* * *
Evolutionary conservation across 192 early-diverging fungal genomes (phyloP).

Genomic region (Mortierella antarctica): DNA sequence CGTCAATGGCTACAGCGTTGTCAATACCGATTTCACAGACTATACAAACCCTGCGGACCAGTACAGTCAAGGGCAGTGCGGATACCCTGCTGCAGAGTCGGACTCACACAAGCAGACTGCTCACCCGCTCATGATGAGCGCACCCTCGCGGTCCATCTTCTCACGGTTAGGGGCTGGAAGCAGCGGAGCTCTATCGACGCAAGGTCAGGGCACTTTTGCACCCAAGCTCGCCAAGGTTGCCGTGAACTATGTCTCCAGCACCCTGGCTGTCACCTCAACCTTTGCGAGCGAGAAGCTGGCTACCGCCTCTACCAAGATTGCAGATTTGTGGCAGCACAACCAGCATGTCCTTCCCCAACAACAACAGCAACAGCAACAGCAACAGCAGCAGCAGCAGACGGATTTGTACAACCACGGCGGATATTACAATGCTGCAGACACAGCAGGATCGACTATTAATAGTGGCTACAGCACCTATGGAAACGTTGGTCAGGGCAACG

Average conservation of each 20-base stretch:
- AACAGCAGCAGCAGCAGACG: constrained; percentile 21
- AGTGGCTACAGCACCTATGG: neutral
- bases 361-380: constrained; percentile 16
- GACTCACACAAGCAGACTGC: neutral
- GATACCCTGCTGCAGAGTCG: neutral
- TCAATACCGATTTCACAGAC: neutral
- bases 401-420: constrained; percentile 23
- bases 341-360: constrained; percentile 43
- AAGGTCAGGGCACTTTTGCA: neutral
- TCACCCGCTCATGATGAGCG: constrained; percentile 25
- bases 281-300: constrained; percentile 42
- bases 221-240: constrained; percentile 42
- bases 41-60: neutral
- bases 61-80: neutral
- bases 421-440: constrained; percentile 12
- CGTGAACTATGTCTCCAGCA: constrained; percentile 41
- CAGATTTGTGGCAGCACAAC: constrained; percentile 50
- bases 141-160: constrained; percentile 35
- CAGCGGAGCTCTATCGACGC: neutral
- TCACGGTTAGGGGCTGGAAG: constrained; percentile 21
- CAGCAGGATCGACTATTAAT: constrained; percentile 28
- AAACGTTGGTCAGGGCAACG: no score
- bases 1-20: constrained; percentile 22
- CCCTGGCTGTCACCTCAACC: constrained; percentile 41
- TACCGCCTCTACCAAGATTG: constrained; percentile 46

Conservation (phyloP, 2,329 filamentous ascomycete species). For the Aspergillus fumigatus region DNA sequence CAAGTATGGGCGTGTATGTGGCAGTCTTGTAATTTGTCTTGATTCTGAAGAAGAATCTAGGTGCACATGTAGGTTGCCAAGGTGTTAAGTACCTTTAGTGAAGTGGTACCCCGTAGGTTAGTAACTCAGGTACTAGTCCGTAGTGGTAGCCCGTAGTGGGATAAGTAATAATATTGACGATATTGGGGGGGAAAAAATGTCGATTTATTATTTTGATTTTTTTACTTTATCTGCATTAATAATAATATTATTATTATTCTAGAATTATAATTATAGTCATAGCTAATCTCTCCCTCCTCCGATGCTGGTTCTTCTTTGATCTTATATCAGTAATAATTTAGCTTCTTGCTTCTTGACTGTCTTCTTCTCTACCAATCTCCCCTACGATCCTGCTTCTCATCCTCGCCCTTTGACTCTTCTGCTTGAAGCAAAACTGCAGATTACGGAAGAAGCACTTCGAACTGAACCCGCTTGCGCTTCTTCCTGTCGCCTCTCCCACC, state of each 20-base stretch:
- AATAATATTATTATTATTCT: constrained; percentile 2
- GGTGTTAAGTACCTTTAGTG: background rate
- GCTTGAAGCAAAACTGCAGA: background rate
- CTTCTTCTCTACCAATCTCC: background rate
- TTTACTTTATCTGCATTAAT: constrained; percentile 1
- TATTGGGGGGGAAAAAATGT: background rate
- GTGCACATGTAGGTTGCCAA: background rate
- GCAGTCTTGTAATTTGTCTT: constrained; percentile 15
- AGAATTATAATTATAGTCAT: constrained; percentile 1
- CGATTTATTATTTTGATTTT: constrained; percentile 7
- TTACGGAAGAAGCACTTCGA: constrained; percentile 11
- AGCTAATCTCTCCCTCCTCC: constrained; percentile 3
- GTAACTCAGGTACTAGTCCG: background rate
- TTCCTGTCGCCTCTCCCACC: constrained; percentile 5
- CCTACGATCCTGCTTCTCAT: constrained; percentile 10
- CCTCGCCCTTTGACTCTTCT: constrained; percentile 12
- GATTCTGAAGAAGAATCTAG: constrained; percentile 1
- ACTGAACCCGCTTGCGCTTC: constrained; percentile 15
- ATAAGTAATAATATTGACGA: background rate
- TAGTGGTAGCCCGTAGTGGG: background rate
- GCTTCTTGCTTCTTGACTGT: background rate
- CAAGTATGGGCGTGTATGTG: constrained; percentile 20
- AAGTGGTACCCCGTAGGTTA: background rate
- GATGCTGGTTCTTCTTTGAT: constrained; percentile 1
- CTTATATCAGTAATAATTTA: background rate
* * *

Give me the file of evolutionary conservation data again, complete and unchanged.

Evolutionary conservation across 192 early-diverging fungal genomes (phyloP).

Genomic region (Mortierella antarctica): DNA sequence CGTCAATGGCTACAGCGTTGTCAATACCGATTTCACAGACTATACAAACCCTGCGGACCAGTACAGTCAAGGGCAGTGCGGATACCCTGCTGCAGAGTCGGACTCACACAAGCAGACTGCTCACCCGCTCATGATGAGCGCACCCTCGCGGTCCATCTTCTCACGGTTAGGGGCTGGAAGCAGCGGAGCTCTATCGACGCAAGGTCAGGGCACTTTTGCACCCAAGCTCGCCAAGGTTGCCGTGAACTATGTCTCCAGCACCCTGGCTGTCACCTCAACCTTTGCGAGCGAGAAGCTGGCTACCGCCTCTACCAAGATTGCAGATTTGTGGCAGCACAACCAGCATGTCCTTCCCCAACAACAACAGCAACAGCAACAGCAACAGCAGCAGCAGCAGACGGATTTGTACAACCACGGCGGATATTACAATGCTGCAGACACAGCAGGATCGACTATTAATAGTGGCTACAGCACCTATGGAAACGTTGGTCAGGGCAACG

Average conservation of each 20-base stretch:
- AACAGCAGCAGCAGCAGACG: constrained; percentile 21
- AGTGGCTACAGCACCTATGG: neutral
- bases 361-380: constrained; percentile 16
- GACTCACACAAGCAGACTGC: neutral
- GATACCCTGCTGCAGAGTCG: neutral
- TCAATACCGATTTCACAGAC: neutral
- bases 401-420: constrained; percentile 23
- bases 341-360: constrained; percentile 43
- AAGGTCAGGGCACTTTTGCA: neutral
- TCACCCGCTCATGATGAGCG: constrained; percentile 25
- bases 281-300: constrained; percentile 42
- bases 221-240: constrained; percentile 42
- bases 41-60: neutral
- bases 61-80: neutral
- bases 421-440: constrained; percentile 12
- CGTGAACTATGTCTCCAGCA: constrained; percentile 41
- CAGATTTGTGGCAGCACAAC: constrained; percentile 50
- bases 141-160: constrained; percentile 35
- CAGCGGAGCTCTATCGACGC: neutral
- TCACGGTTAGGGGCTGGAAG: constrained; percentile 21
- CAGCAGGATCGACTATTAAT: constrained; percentile 28
- AAACGTTGGTCAGGGCAACG: no score
- bases 1-20: constrained; percentile 22
- CCCTGGCTGTCACCTCAACC: constrained; percentile 41
- TACCGCCTCTACCAAGATTG: constrained; percentile 46

Conservation (phyloP, 2,329 filamentous ascomycete species). For the Aspergillus fumigatus region DNA sequence CAAGTATGGGCGTGTATGTGGCAGTCTTGTAATTTGTCTTGATTCTGAAGAAGAATCTAGGTGCACATGTAGGTTGCCAAGGTGTTAAGTACCTTTAGTGAAGTGGTACCCCGTAGGTTAGTAACTCAGGTACTAGTCCGTAGTGGTAGCCCGTAGTGGGATAAGTAATAATATTGACGATATTGGGGGGGAAAAAATGTCGATTTATTATTTTGATTTTTTTACTTTATCTGCATTAATAATAATATTATTATTATTCTAGAATTATAATTATAGTCATAGCTAATCTCTCCCTCCTCCGATGCTGGTTCTTCTTTGATCTTATATCAGTAATAATTTAGCTTCTTGCTTCTTGACTGTCTTCTTCTCTACCAATCTCCCCTACGATCCTGCTTCTCATCCTCGCCCTTTGACTCTTCTGCTTGAAGCAAAACTGCAGATTACGGAAGAAGCACTTCGAACTGAACCCGCTTGCGCTTCTTCCTGTCGCCTCTCCCACC, state of each 20-base stretch:
- AATAATATTATTATTATTCT: constrained; percentile 2
- GGTGTTAAGTACCTTTAGTG: background rate
- GCTTGAAGCAAAACTGCAGA: background rate
- CTTCTTCTCTACCAATCTCC: background rate
- TTTACTTTATCTGCATTAAT: constrained; percentile 1
- TATTGGGGGGGAAAAAATGT: background rate
- GTGCACATGTAGGTTGCCAA: background rate
- GCAGTCTTGTAATTTGTCTT: constrained; percentile 15
- AGAATTATAATTATAGTCAT: constrained; percentile 1
- CGATTTATTATTTTGATTTT: constrained; percentile 7
- TTACGGAAGAAGCACTTCGA: constrained; percentile 11
- AGCTAATCTCTCCCTCCTCC: constrained; percentile 3
- GTAACTCAGGTACTAGTCCG: background rate
- TTCCTGTCGCCTCTCCCACC: constrained; percentile 5
- CCTACGATCCTGCTTCTCAT: constrained; percentile 10
- CCTCGCCCTTTGACTCTTCT: constrained; percentile 12
- GATTCTGAAGAAGAATCTAG: constrained; percentile 1
- ACTGAACCCGCTTGCGCTTC: constrained; percentile 15
- ATAAGTAATAATATTGACGA: background rate
- TAGTGGTAGCCCGTAGTGGG: background rate
- GCTTCTTGCTTCTTGACTGT: background rate
- CAAGTATGGGCGTGTATGTG: constrained; percentile 20
- AAGTGGTACCCCGTAGGTTA: background rate
- GATGCTGGTTCTTCTTTGAT: constrained; percentile 1
- CTTATATCAGTAATAATTTA: background rate